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Author Topic: question about Motorhome tires...  (Read 3681 times)
bevans6
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« on: August 03, 2010, 06:45:57 PM »

Reading the FMCA magazine today I noticed that the big class A 42' Winnebago they were reviewing came with 275/80R 22.5 LRH tires.  I checked out the axle weight - 13.5K lbs as tested, GAWR of 14,320 LBs.  That is way higher than I have with my 12R 22.5 tires, so I looked up the tire weight ratings for the firestones I run (just because I happen to have that chart handy) and their 275/80R 22.5 load range H tire is only rated to 13220 on a single axle, way under the weights of this coach.  So I have to ask - what are these people thinking?  Do they really run these tires so loaded on purpose?  What is the thought process going on here - and yes, serious question, I really want to know if I am missing some subtle point.

Thanks, Brian
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RJ
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« Reply #1 on: August 04, 2010, 12:22:23 PM »

Brian -

Boy, the liars-for-hire would have a field day with this one if a front blowout fatally injured someone!

Winnibuggy could kiss their assets good-bye!


Scary!


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kyle4501
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« Reply #2 on: August 04, 2010, 12:40:17 PM »

Dad's Airstream motorhome (diesel pusher on a freightliner chassis) is so close to the stock tire weight limit, that if he fills the fresh water tank, he is over the max for the tires. & that is total axle weight - not even looking at actual side to side.
His solution was to increase load capacity by upgrading to a larger tire that has a higher weight capacity.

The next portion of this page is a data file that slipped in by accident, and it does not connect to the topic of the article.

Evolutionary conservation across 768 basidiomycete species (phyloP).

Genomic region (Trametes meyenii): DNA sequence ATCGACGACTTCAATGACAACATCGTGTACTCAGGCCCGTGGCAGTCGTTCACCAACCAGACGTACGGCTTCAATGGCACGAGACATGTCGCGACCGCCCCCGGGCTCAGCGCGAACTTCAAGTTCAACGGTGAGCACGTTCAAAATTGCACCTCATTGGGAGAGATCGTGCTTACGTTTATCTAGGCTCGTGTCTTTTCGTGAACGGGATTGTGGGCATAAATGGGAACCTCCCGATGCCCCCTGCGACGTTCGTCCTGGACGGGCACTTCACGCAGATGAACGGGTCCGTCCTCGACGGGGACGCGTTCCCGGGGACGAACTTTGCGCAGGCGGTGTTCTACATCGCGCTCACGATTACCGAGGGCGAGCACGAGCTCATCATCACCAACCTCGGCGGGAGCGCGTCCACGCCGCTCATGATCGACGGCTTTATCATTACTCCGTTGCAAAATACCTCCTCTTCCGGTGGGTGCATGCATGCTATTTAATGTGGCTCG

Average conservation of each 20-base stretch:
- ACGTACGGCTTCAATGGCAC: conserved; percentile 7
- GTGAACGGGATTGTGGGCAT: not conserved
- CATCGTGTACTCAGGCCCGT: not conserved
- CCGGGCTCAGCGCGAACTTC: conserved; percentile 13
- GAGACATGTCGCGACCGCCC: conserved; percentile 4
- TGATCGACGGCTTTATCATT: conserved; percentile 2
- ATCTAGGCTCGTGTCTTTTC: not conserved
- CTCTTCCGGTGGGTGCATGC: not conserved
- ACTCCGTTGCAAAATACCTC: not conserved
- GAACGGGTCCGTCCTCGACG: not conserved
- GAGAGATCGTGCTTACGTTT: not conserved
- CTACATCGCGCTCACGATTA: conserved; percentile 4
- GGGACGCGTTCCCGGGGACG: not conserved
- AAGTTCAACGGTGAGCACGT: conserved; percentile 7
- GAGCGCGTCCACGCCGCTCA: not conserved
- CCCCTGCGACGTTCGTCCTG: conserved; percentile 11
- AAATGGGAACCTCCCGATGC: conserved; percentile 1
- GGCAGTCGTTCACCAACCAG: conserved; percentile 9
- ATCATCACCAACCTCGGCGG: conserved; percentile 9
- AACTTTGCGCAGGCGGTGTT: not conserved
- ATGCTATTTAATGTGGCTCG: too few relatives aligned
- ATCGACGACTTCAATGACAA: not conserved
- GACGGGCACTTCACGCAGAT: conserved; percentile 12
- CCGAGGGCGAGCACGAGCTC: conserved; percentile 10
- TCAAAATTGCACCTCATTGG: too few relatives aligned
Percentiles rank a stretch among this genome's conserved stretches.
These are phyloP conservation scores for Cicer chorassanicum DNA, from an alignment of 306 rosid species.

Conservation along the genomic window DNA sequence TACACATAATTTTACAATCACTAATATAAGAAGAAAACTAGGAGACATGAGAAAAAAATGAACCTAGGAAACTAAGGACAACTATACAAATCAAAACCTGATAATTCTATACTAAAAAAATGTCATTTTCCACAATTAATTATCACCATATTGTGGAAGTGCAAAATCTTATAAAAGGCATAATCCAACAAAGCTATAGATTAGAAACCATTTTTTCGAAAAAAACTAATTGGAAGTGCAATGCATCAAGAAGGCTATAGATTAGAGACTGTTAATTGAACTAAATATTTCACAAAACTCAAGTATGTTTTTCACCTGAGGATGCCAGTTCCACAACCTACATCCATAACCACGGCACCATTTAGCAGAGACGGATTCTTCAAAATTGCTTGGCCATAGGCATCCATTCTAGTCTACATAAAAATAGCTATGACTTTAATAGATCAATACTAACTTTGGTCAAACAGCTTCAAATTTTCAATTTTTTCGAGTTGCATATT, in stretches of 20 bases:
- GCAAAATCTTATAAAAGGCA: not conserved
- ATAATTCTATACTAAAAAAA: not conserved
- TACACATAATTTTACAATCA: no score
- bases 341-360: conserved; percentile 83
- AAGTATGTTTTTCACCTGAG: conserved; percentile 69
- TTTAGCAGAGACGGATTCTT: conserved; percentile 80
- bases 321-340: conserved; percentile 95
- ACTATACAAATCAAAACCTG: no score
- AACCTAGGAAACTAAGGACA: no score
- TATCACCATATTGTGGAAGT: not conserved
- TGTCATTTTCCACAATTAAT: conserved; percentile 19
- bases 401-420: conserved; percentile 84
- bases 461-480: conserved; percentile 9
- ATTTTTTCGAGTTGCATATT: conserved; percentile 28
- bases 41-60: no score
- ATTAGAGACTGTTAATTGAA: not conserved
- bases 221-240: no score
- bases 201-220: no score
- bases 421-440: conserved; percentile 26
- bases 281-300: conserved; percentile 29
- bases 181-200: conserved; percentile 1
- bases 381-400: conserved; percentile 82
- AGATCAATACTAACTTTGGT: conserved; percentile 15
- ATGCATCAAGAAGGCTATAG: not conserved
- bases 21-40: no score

We didn't suspect there was a problem until after a friend with the identical motorhome kept blowing out the curb side inside dual. I got dad to weigh his & it was simple math from there.
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Lee Bradley
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« Reply #3 on: August 04, 2010, 01:41:40 PM »

This is one of the reasons I have a bus. S&S are built on truck frames that are sized to carry the completed motor home. Quite often they are overloaded when you load your food and clothes. 
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robertglines1
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« Reply #4 on: August 04, 2010, 02:00:26 PM »

this is a general industry practice to get by as cheap as possible..for the 40 yrs I have been involved in it Thur 5Th wheels etc..just enough tire to carry empty weight..but for a option you can get larger weight carrying tires..personal observation only from a former RV dealer....usually when one of the marginal tires fail it takes other tires with it because there is no safety factor built in...Why=$
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« Reply #5 on: August 04, 2010, 02:16:08 PM »

I monitor many of the Yahoo motorhome groups.  Many manufacturers have a BIG problem with front axle weight.  Here is a post from the American Coach group:

Quote
I own a 2007 Eagle 42F with a full wall slide and full tile floor. This model
is definitely one of the coaches that have the overweight front-end issue.

I just spoke to Kim at Spartan Chassis about their current program to upgrade
the 14,600 lb front-end to a 16,600 lbs.

He stated: The upgrade would consist of a complete removal of the current front
suspension and replace it with the upgrade.

The items would include:
315 x 80R x 22.5 Michelin tires [replacing the standard low-profile 22.5]
9 in. rims [replacing the 8.25 in.]
Disk Brakes [replacing the drum breaks]
as well as some other supporting components.
Upgrade includes certification sticker for 16,600 lbs.

There is currently an 8 week leadtime.
$1000 deposit at time of scheduling upgrade
Total Cost: $18,995
Cost includes Spartan retaining all components including tires.
If you want to keep your tires the cost is $200 per tire
Repairs must be completed at Spartan in Charlotte, Michigan
Estimated time needed to complete repairs: 1.5 days

Quite a few of the "factory manufactured Prevost" conversions have the same problem

Jim
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Jim Shepherd